The transition from being on the river to being here at Montalvo, and the various adventures that happened in between the two places, has definitely broken my posting rhythm, and I MISS being here with you! Funny how this blog feels like an actual place to me, different from email or phone or Facebook or whatever other forms of communication we might use together. I want to see if we can continue the conversation here, although my guess is that it will be different now that I’m in one place for a while and writing music again.
Before I do anything else, I want to just give you a short picture of where I’ve been for the last several weeks.
Mac and I had a few more days in New Orleans after my previous post, and we heard lots of wonderful music on Frenchman Street and at the weekend Gumbo Festival in a converted funeral parlor, we went to St. Augustine’s Catholic Church (with Linda Norton) and heard the Treme Brass Band again at the parish Christmas party, visited the African-American Museum and the Port of New Orleans and Brad Pitt’s new houses in the Ninth Ward, hung out with Scotty Heron, who generously sheltered us from the rain for a few nights, cheered for the Saints in R Bar, ate incredible meals and more beignets and coffee than should be legal, and altogether had an excellent time. Here are a very few photos.
On the 14th, I dropped Mac off at the airport and headed back north to Vicksburg, where I stayed with excellent Chris Porter for a couple of days while waiting for the M/V Charles F. Detmar, Jr. to arrive. My friend David Greer had arranged for me to ride this towboat with Captain Richard “Bear” Gettelfinger. It was totally amazing, a completely different way to experience the river than a kayak, that’s for sure! I want to write more about this experience later, but for now, here are a few pictures, along with a million thanks to Bear and his crew, and to David for setting the trip up for me.
I got off the towboat Saturday night back in Vicksburg (we had gone down to just above Baton Rouge and back in four days), watched the Saints lose, went to Episcopal Church in Vicksburg Sunday morning and met the fabulous and inimitable Ms. Ike, and then a whole crew of us went sailing Sunday afternoon on a lake just north of Vicksburg, stopping at the Reverend Dennis’ wonderful artwork/church on the way. (More info about Reverend Dennis here.) We ended up with five women on the boat, a slightly different crew than the eleven men of the Charlie Detmar(!)
My friend Cori Ellison arrived from NYC on Monday night, and we headed west on Tuesday, stopping for two nights (so we could go dancing) in glorious Lafayette, LA with Chris’ excellent friend Marie, about which I want to write more, and then through Texas, where I got a chance to paddle on the Rio Grande at Big Bend National Park, totally great, and then west through Arizona, staying a night in Sonoita with Cori’s friend Saba, and finally arriving at Montalvo on 30 December.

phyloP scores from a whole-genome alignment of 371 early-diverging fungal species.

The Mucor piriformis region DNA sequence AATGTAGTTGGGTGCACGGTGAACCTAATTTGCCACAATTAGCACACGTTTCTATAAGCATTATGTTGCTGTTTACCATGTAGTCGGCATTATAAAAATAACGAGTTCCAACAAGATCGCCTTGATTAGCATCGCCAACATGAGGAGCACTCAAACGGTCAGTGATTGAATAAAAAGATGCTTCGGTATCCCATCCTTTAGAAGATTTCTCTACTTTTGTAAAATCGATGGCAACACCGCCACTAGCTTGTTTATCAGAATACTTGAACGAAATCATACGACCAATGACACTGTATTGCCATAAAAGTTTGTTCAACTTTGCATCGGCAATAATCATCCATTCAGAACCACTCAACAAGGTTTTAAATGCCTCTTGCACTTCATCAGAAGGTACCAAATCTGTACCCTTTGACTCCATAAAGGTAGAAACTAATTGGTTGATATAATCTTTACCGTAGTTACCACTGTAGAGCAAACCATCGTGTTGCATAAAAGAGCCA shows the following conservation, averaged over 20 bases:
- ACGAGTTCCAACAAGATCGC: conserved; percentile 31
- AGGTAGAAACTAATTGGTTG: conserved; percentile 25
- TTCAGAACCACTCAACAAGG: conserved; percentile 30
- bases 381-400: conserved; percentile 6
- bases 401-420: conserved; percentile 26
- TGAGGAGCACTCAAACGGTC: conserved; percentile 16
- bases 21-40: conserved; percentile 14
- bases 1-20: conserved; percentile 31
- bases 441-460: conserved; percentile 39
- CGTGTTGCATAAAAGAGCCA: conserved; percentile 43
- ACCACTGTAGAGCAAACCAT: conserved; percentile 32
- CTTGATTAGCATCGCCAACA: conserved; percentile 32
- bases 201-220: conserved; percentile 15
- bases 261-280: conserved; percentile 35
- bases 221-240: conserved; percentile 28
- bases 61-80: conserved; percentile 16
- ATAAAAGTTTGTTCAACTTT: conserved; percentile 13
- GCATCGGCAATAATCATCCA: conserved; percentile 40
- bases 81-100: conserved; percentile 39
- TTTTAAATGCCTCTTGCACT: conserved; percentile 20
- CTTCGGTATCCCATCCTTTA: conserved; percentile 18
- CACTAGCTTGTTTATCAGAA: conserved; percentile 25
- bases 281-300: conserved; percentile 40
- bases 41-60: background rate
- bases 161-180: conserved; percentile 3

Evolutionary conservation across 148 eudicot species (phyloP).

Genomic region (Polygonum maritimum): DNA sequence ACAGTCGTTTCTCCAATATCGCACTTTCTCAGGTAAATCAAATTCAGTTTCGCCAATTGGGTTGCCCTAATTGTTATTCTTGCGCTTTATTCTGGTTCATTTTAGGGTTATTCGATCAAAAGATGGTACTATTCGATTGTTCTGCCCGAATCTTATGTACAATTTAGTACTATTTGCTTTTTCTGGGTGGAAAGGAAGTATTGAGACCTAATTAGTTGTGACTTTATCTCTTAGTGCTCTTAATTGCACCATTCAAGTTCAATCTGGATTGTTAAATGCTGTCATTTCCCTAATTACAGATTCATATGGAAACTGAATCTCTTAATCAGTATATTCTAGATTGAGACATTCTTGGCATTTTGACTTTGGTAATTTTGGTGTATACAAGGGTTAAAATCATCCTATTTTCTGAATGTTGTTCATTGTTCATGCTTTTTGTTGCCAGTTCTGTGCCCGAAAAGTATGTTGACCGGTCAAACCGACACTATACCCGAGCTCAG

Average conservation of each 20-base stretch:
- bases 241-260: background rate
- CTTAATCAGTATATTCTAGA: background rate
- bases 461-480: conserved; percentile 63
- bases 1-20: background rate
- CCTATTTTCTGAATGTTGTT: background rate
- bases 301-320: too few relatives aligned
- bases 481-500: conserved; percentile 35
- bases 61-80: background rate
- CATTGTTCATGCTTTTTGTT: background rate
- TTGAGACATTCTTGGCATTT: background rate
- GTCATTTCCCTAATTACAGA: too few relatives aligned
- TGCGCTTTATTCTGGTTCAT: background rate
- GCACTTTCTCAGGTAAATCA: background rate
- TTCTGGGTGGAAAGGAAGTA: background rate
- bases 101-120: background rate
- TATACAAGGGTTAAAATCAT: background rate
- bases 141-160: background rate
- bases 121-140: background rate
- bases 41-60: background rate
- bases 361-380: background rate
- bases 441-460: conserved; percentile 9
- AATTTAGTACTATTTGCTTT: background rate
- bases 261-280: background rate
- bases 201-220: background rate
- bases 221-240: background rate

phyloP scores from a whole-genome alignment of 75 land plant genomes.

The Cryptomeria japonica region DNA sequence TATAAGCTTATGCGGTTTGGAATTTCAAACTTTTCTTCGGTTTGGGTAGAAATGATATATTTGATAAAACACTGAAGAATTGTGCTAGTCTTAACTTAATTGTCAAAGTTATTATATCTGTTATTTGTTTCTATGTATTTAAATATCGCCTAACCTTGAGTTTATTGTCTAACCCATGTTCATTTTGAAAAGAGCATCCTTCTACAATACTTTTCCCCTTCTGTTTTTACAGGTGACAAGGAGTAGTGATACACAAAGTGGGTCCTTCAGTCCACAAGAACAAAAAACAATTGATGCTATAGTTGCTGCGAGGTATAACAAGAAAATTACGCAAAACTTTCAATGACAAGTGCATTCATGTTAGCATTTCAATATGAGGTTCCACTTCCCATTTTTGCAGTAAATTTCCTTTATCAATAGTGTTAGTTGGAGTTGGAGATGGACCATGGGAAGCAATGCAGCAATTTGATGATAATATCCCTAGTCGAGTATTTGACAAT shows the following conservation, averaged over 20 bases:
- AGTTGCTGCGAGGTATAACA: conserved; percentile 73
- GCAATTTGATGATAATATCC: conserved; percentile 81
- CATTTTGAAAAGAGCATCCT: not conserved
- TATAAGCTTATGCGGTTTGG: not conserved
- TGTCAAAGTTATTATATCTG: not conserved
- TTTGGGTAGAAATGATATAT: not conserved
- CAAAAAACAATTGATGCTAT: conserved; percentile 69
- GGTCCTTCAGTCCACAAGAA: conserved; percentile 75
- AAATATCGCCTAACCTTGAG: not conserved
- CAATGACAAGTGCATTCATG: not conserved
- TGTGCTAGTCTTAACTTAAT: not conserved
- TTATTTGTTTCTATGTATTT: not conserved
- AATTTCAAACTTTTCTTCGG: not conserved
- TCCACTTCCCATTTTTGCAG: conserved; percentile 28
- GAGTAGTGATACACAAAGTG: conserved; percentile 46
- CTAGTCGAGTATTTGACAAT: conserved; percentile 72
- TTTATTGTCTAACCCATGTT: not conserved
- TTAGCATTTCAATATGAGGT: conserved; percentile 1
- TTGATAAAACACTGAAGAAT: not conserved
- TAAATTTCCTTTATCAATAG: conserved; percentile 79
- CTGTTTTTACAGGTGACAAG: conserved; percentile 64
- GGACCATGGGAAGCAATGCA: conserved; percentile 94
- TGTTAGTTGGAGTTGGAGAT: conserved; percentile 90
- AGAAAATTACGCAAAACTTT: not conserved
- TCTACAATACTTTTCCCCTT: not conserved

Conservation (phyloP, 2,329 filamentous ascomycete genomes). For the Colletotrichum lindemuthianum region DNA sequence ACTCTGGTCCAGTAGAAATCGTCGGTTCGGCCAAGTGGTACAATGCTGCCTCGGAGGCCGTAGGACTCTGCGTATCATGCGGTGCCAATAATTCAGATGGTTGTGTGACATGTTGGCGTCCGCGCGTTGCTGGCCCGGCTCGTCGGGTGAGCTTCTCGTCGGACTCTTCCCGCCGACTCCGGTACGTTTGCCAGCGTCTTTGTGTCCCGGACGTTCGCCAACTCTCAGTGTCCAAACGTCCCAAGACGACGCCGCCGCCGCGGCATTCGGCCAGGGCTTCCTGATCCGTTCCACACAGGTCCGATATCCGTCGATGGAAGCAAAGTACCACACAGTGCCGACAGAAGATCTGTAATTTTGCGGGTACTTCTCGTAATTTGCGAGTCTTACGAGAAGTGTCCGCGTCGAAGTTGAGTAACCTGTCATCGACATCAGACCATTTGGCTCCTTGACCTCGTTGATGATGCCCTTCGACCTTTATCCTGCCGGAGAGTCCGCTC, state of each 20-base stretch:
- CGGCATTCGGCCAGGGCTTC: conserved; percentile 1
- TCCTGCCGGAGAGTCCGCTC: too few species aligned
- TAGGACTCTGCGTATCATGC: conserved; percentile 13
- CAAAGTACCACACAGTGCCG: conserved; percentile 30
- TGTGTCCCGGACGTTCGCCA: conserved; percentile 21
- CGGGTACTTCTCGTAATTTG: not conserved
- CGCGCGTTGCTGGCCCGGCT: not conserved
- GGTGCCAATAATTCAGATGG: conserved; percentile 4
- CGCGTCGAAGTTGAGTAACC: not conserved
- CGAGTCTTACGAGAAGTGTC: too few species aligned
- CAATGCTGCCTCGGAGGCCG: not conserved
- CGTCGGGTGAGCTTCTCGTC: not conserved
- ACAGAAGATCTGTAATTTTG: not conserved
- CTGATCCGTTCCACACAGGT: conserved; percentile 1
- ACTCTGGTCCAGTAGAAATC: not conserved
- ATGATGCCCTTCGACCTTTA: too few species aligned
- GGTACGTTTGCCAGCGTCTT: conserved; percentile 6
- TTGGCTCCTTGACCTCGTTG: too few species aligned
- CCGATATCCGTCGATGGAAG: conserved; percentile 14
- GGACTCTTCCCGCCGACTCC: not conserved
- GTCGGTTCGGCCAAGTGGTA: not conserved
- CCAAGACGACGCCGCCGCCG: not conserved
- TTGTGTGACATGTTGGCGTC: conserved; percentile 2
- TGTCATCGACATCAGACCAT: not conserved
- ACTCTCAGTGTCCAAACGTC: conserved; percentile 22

I’ve been here ever since. It is exceedingly strange to sleep indoors in the same bed every night, to unpack my books from the trunk of the car and put them on an actual bookshelf, to shower every day, to have constant access to electricity and running water and refrigeration and high speed internet.
It’s wonderful here, a great place to make this transition, and I am getting started on sorting through all the materials and ideas I want to explore for the next many months (years?), but my first priority is to get my voice and fingers working because I have a solo show at Stanford on 4 February, and I have not even been thinking about singing or playing or talking or manipulating electronics for many months now.
I am absolutely loving getting up and practicing every day, perhaps for the first time in my life. I used to find practicing boring, but I think these many months of paddling or biking for six hours at a stretch taught me something I never really understood before about how the physical and the spiritual (and the emotional and the intellectual for that matter) can be intertwined. Long distance paddling or biking just naturally becomes a meditation: I’m out in nature, I know going to be at it all day so I’m not overexerting myself to exhaustion, and something happens to my mind: I’m focussing, but also relaxed; I’m concentrating on the task at hand, but my mind is simultaneously free to notice stuff.
When she was visiting me in Iowa in late October during the lost gear adventure, my friend Rafaela mentioned something in her wonderfully low key and wise way about Jung’s four functions: thinking, feeling, sensation, and intuition, and how doing this journey might be allowing me to shift my own internal balance of the four. I heard what she said at the time, but it is only now when I sit down to play and sing each morning that I realize the river has taught me a marvelous lesson without my even being aware it was happening. I am delighted and grateful.